PITTSBURGH — A federal judge in Pennsylvania has dismissed a lawsuit against the city of Pittsburgh by a man who originally claimed he was denied a police position because he had ADHD.
The order closing the case was signed Feb. 10 by Senior U.S. District Judge Joy Flowers Conti and filed in U.S. District Court for the Western District of Pennsylvania.
Christopher GIbbs had originally filed a civil action lawsuit against the city that alleged it violated the Americans with Disabilities Act and the Rehabilitation Act when he was deprived of a job on the police force.
In May of 2019, the court dismissed his original complaint due to the fact Gibbs' failed to bring sufficient evidence forward that showed he was qualified for the job or disabled. The court allowed him to amend his complaint on one narrow theory.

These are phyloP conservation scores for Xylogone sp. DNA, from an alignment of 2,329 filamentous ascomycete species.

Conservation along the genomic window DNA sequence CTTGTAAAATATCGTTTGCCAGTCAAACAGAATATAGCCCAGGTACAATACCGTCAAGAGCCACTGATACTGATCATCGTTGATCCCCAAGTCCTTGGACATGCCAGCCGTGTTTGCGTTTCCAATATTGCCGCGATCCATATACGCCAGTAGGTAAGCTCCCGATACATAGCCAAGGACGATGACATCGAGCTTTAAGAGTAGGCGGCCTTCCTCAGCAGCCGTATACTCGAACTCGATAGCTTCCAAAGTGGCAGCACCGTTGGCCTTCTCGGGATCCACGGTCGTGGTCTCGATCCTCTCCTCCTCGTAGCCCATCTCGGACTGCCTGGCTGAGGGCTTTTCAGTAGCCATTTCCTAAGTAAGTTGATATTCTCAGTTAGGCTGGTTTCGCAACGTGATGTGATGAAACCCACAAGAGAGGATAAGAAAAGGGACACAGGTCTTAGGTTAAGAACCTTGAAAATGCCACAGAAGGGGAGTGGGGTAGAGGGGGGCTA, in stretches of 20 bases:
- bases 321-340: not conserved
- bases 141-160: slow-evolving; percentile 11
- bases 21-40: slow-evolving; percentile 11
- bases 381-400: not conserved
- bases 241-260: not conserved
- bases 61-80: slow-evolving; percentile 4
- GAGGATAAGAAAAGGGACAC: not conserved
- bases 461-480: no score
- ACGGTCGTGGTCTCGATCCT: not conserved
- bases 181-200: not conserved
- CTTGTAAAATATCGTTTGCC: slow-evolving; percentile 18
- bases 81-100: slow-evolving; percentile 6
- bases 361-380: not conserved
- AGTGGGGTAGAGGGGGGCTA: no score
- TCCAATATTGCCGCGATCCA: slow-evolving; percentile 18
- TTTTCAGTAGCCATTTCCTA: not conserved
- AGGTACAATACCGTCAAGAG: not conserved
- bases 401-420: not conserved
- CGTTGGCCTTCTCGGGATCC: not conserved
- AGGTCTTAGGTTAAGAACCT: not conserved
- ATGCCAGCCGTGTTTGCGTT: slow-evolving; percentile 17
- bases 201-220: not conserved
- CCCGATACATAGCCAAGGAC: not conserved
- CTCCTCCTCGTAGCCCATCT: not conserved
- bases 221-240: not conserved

The court said under state law, the city could not hire Gibbs if he failed the psychological exam, because passing it is a prerequisite despite his abilities to perform the essential daily tasks of the job. However, the U.S. Court of Appeals for the Third Circuit suggested in a previous case that a plaintiff might be able to make a legitimate claim if they can prove bias in the required psychological examination.
Gibbs filed an amended complaint, in which he asserted that prior to the examination, the city told the psychologist he was diagnosed with Attention Deficit Hyperactivity Disorder, even though he admitted to disclosing the diagnosis to them as well.
Gibbs had to prove the city discriminated against him by either picking psychologists that they knew would be biased about his ADHD or putting pressing on the psychologists conducting the exam to have an unfavorable opinion about Gibbs' ADHD diagnosis.
The court found in the amended complaint there were still no factual allegations that proved either of the above requirements; therefore, concluded he could not make a legitimate claim because he wasn't qualified.